THE AGE OF REPTILES
ALL THE LAYERS of sedimentary rocks preserved in the Monument above the dark Proterozoic ones were deposited by wind and water during the Mesozoic Era. This long era has been called the age of reptiles, for reptiles, including dinosaurs (meaning terrible lizards), were then the dominant land animals. The Mesozoic Era has been divided into three partsthe Triassic, Jurassic, and Cretaceous Periods. Rocks of each of these periods crop out in the Monument.
BY LATE TRIASSIC TIME the Monument was part of a nearly flat plain cut on the dark Proterozoic rocks, but there were hills or low mountains to the northeast. Streams from these hills dropped mud, silt, sand, and some gravel on this plain and into many small lakes that occupied the gentle depressions. Later, these deposits hardened mainly into red siltstone and sandstone, but thin beds of gravel were cemented to form conglomerate, and thin beds of limestone formed in some of the shallow lakes by the precipitation of the mineral calcium carbonate. These rocks, which comprise the Chinle (pronounced Chin-lee) Formation, are only 80 to 100 feet thick in the Monument but are as much as 700 feet thick near Moab, Utah, southwest of the Uncompahgre Plateau, where the entire formation is present. There, the Chinle rests on still older Triassic and Paleozoic rocksall absent in the Monument for the reasons noted previously. In some parts of the Plateau, sandstone or conglomerate beds in the lower part of the Chinle yield uranium ore, but these beds were not deposited in or near the Monument.
The red color of the Chinle and some of the overlying rocks is caused by minute amounts of iron oxidethe same pigment used in rouge and red barn paint. Various oxides of iron, some including water, produce not only brick red but also pink, salmon, brown, buff, yellow, and even green or bluish green. This does not imply that the rocks could be considered as sources of iron ore, for the merest trace of iron, generally only 1 to 3 percent, is enough to produce even the darkest shades of red.
Because it is soft, the Chinle is easily eroded into steep slopes at the foot of high sandstone cliffs in all canyons of the Monument and on top of the high bluffs that face The Redlands. It also forms the broad base of Independence Monument. Rim Rock Drive crosses the Chinle three times in the lower part of Fruita Canyon and twice in No Thoroughfare Canyon.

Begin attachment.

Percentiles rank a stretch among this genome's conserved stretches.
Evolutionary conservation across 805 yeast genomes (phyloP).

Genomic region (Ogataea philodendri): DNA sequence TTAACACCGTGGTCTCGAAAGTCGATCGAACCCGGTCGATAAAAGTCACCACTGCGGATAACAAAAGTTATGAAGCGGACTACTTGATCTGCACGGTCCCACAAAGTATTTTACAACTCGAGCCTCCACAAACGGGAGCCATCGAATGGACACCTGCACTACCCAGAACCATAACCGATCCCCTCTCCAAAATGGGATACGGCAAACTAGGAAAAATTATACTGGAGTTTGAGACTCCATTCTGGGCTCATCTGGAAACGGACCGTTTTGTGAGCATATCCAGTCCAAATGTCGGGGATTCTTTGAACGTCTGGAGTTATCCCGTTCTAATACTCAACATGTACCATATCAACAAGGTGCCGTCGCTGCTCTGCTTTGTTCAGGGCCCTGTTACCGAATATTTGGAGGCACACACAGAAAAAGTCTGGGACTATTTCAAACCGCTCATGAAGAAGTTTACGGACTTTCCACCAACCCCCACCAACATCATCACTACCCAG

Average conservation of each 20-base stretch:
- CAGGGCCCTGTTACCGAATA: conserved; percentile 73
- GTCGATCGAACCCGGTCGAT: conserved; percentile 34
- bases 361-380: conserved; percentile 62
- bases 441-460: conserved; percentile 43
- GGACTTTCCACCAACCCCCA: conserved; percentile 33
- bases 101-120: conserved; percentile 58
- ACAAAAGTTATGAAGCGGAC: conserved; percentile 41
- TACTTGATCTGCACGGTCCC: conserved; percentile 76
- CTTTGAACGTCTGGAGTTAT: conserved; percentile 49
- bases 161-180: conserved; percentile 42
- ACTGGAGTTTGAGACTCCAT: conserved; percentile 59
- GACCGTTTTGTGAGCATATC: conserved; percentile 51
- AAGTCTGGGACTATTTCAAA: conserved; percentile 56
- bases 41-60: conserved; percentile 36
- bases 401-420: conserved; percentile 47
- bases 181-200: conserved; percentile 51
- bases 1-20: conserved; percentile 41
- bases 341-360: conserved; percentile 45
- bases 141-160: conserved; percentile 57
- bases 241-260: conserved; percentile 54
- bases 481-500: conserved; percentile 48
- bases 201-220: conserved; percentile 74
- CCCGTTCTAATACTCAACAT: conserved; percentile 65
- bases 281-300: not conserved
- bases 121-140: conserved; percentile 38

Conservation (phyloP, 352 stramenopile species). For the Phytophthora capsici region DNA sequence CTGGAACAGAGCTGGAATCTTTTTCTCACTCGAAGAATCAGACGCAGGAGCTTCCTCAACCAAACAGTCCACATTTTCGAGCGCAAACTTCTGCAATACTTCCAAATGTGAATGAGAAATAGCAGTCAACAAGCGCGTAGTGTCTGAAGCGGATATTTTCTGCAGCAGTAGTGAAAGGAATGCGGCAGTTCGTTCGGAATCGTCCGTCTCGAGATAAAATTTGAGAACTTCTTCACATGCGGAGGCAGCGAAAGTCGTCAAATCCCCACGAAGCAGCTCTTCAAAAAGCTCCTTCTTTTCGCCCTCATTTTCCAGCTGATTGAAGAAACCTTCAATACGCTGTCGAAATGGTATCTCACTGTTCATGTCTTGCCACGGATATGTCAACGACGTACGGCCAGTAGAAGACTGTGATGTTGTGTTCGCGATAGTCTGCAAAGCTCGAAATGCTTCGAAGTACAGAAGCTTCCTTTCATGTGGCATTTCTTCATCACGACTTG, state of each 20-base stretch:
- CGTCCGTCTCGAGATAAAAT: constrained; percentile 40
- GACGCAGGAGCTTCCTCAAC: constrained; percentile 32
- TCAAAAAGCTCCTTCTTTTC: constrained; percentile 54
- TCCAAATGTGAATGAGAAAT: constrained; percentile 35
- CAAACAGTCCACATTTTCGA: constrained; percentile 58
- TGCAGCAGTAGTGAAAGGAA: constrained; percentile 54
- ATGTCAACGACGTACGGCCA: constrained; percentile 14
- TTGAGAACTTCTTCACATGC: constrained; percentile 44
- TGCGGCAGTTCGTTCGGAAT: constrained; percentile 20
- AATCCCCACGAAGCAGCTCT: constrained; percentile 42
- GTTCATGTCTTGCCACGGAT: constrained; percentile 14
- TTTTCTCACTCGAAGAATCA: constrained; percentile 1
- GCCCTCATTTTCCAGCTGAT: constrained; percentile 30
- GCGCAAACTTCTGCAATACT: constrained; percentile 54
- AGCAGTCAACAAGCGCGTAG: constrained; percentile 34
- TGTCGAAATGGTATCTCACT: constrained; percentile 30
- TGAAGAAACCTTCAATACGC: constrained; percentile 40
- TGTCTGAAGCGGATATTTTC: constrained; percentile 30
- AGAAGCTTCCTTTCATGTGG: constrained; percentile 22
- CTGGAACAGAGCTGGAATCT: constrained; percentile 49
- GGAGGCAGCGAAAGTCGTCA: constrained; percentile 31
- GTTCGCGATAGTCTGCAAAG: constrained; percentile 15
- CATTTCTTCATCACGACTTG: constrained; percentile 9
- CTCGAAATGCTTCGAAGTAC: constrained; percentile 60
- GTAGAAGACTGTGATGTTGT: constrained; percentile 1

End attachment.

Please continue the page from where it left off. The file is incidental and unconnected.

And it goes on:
Fossil reptile bones, petrified wood, and freshwater shells come from the Chinle in parts of Arizona and Utah. Reptiles probably roamed the Monument in Chinle time, but their remains have not been located.
STILL LATER in the Triassic Period the Monument became part of a vast desert. Winds blowing from the northwest brought great quantities of fine sand and piled them up into large dunes like those in the Sahara or in Great Sand Dunes National Monument in Colorado. But like all deserts, it was not always dryoccasional rainstorms produced many small lakes and ponds. Some of the sand was washed into these lakes or ponds and settled in level layers. This huge sandpile eventually hardened into the buff and light-red sandstone that we now know as the Wingate. The shapes of the old dunes are indicated by the steep dips of sand layers, called crossbeds, which stand out in sharp contrast to the nearly level layers formed in the lakes and ponds (fig. 10).
The spectacular scenery of Colorado National Monument owes its existence largely to the 350-foot cliffs of the Wingate Sandstone (fig. 6) and to the desert climate, which allows us to see virtually every foot of the vividly colored rocks and has made possible the creation and preservation of such a wide variety of fantastic sculptures. A wetter climate would have produced a far different and smoother landscape in which most of the rocks and land forms would have been hidden by vegetation.
Eroded remnants of the Wingate form most of the named rock features of the Monument and are shown in many of the photographs. Independence Monumenta towering slab of sandstone that resembles a bridge pier (fig. 6)is all that is left of a high narrow wall that once connected the point east of Independence View with the high mesa north of the slab and which once separated the two entrances of Monument Canyon. In a few thousand years this remnant, too, may be gone.
Vertical cliffs and shafts of the Wingate Sandstone endure only where the top of the formation is capped by beds of the next younger rock unitthe Kayenta Formation. The Kayenta is much more resistant to erosion than the Wingate, so even a few feet of the Kayenta, such as the cap on top of Independence Monument, protect the rock beneath. Once this cap has been eroded away, the underlying Wingate weathers into rounded domes, such as the Coke Ovens.
Cold Shivers Point (fig. 53)a toadstool shaped cap of sandstone of the Kayenta above a vertical cliff of the Wingateis perhaps the most aptly titled feature of the Monument.
The Coke Ovens (fig. 11) and Squaw Fingers were formed partly because most of the caprock of Kayenta has been weathered away and also because the brittle rocks were cracked along an evenly spaced set of vertical joints. These joints trend northward between the two named features. More rapid weathering along these joints helped form the separate rounded domes or spires between them. Similarly, northwestward-trending vertical joints connect and helped shape Kissing Couple, Pipe Organ, and Sentinal Spire.